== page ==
The shift from the old cramped structure to an expansive, modern building was long overdue

The Indian Embassy in China on Tuesday moved to a sprawling, $10-million premises in the heart of the capital, getting, after 42 years, a modern new home which, officials said, was designed to address the growing demands of a fast-expanding bilateral relationship.

The expansive 13,500-square metre compound is a marked difference from the old property in the capital's Ritan Park area — a two-storey, old-fashioned and increasingly cramped wooden structure where Indian officials had moved into in 1969.

“As the relationship has grown, our functions as an embassy have also expanded,” Ambassador to China S. Jaishankar said.

Chinese State Councillor Dai Bingguo, who will travel to New Delhi next week for the 15th round of talks on the border dispute, is expected to attend a cultural performance at the new embassy on Wednesday evening to mark its opening.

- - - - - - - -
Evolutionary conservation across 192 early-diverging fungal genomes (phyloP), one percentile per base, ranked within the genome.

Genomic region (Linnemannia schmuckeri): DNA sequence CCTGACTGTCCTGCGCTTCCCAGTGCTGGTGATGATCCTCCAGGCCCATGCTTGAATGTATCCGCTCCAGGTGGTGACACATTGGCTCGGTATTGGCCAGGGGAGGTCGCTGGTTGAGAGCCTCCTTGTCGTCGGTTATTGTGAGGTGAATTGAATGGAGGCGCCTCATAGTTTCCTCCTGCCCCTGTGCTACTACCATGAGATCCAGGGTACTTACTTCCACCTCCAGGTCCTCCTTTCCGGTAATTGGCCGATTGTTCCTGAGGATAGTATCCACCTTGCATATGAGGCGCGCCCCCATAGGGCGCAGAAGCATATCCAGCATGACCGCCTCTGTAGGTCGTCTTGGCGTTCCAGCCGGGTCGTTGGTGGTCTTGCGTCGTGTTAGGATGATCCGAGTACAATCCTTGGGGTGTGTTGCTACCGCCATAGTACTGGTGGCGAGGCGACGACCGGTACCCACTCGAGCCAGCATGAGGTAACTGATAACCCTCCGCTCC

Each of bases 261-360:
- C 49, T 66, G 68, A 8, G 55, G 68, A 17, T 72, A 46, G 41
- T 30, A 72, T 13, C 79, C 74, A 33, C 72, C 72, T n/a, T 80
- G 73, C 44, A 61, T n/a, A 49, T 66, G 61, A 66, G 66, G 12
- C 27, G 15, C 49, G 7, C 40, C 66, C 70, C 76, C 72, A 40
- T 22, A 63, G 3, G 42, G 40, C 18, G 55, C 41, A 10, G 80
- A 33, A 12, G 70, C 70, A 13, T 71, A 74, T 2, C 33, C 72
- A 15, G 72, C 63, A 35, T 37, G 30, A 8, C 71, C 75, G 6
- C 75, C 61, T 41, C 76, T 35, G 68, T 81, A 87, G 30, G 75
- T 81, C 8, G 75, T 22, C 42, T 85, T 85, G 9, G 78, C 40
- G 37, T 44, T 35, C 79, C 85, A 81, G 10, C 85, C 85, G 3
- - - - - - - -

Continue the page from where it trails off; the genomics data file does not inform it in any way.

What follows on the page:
A formal inauguration, to be presided over by an official from New Delhi, will be held later this year.

The old property, which India acquired on a 99-year lease and houses the ambassador's residence today too, would be used for other activities, Mr. Jaishankar said.

The embassy's move to a new location was long overdue, with India functioning out of a property that was acquired when diplomatic engagement was minimal. Chinese visitors to the Ritan Park compound were often surprised by the old-fashioned premises, where 29 diplomats, 33 other Indian staff members and 28 Chinese staff members worked.

The land for the new site was bought in 1989 for around $1 million on a 90-year lease. The new embassy is located in the central Liangmaqiao area, close to the United States and Israeli embassies and many office buildings.

The move from Ritan is the second time the Embassy's location has been changed. Before 1969, the embassy was in the foreign legation quarter near Tiananmen Square. It was damaged during the Cultural Revolution (1966-76), after which many embassies moved to designated diplomatic enclaves in the city.

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